The report showed that 61 percent of Greeks had failed to pay at least one bill in the previous 12 months, which is the highest rate among the 24 countries surveyed and almost twice the European average of 33 percent. Worse, 68 percent of those who failed to pay on time said they did so regularly, also the highest rate in Europe, against an average rate of 47 percent. Furthermore, Greeks also had the highest rate (40 percent) of people who had borrowed money or maxed out their credit cards. The European average stands at just 24 percent, based on data from the 24 countries surveyed by Intrum.
The woman who claims she was forced into sex with Prince Andrew as a teenager said in her first UK interview: “He knows what happened, I know what happened and there’s only one of us telling the truth.” Virginia Giuffre, previously known as Virginia Roberts, said being caught up with the Duke of York and Jeffrey Epstein was “a really scary time in my life”. The BBC‘s Panorama programme released a trailer on Twitter of its upcoming episode, which features an interview with Ms Giuffre, who claims she was made to sleep with Andrew when she was 17. The hour-long episode, titled The Prince and the Epstein Scandal, will be screened on BBC One on Monday.
Ms Giuffre alleges the duke had sex with her on three separate occasions. He denies the allegations and has insisted he has “no recollection of ever meeting this lady”. Ms Giuffre has also criticised the Metropolitan Police for failing to investigate her allegations. In a statement on Thursday, the Met said it stood by its decision not to investigate claims by the duke’s accuser, and added that officers had spoken to other law enforcement agencies but have “not received a formal request asking for assistance”. The Met said it reviewed its previous decision that it was “not the appropriate authority to conduct inquiries in these circumstances” following Epstein’s death in August, and that its position remained unchanged.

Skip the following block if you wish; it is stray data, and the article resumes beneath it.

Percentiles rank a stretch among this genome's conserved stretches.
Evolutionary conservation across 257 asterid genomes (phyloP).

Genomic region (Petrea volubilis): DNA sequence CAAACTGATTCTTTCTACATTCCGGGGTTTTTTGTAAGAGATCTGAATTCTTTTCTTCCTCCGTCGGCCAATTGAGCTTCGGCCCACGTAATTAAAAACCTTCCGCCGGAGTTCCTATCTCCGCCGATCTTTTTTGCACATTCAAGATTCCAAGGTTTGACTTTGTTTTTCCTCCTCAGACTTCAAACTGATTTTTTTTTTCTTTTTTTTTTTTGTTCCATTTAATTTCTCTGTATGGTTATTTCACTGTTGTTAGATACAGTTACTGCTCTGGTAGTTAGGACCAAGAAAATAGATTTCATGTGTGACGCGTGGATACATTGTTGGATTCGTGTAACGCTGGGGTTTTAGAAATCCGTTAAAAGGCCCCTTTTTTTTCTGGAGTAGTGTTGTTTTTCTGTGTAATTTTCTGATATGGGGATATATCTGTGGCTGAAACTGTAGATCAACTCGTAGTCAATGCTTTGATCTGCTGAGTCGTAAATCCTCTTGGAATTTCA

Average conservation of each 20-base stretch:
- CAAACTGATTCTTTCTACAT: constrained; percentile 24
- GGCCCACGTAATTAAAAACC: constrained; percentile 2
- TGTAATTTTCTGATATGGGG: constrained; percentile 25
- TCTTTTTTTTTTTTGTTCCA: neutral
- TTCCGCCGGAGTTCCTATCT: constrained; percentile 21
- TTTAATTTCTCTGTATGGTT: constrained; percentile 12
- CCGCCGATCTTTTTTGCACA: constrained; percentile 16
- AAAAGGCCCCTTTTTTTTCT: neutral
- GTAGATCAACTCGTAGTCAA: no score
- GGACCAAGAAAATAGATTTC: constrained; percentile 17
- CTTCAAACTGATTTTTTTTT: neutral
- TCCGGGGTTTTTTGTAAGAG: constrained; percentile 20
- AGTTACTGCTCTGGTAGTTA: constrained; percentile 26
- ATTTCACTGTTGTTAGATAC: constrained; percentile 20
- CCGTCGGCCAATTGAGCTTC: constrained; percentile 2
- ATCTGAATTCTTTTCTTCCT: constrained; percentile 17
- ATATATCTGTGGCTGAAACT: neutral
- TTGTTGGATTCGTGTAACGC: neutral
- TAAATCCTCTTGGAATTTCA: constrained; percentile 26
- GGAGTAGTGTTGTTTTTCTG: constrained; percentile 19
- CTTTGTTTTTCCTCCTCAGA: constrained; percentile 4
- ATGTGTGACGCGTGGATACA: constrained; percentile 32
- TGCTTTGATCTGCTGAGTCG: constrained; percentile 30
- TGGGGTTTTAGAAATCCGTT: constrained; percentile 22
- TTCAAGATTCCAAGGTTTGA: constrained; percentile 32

Epstein took his own life in a New York prison while he was being held on sex trafficking charges. William Barr, the US attorney general, has slapped down conspiracy theories claiming the trafficker was murdered, saying that he died in a “perfect storm of screw-ups”.
Prince Andrew’s socialite ex is considering penning an explosive tell-all book — including details of a dinner party with Jeffrey Epstein attended by both Bill Clinton and Donald Trump, it was claimed Thursday. Lady Victoria Hervey, 43, has already been doing interviews discussing her brief fling with the Duke of York and how it threw her into the heart of Epstein’s depraved world. She says she was introduced to the pedophile by his accused madam Ghislaine Maxwell — who she likened to a James Bond character — and feels she only escaped Epstein’s clutches because she was “too old.” But Hervey kept back many of the juiciest details, which she now could put in an explosive book that could further embarrass the disgraced duke, according to The Sun.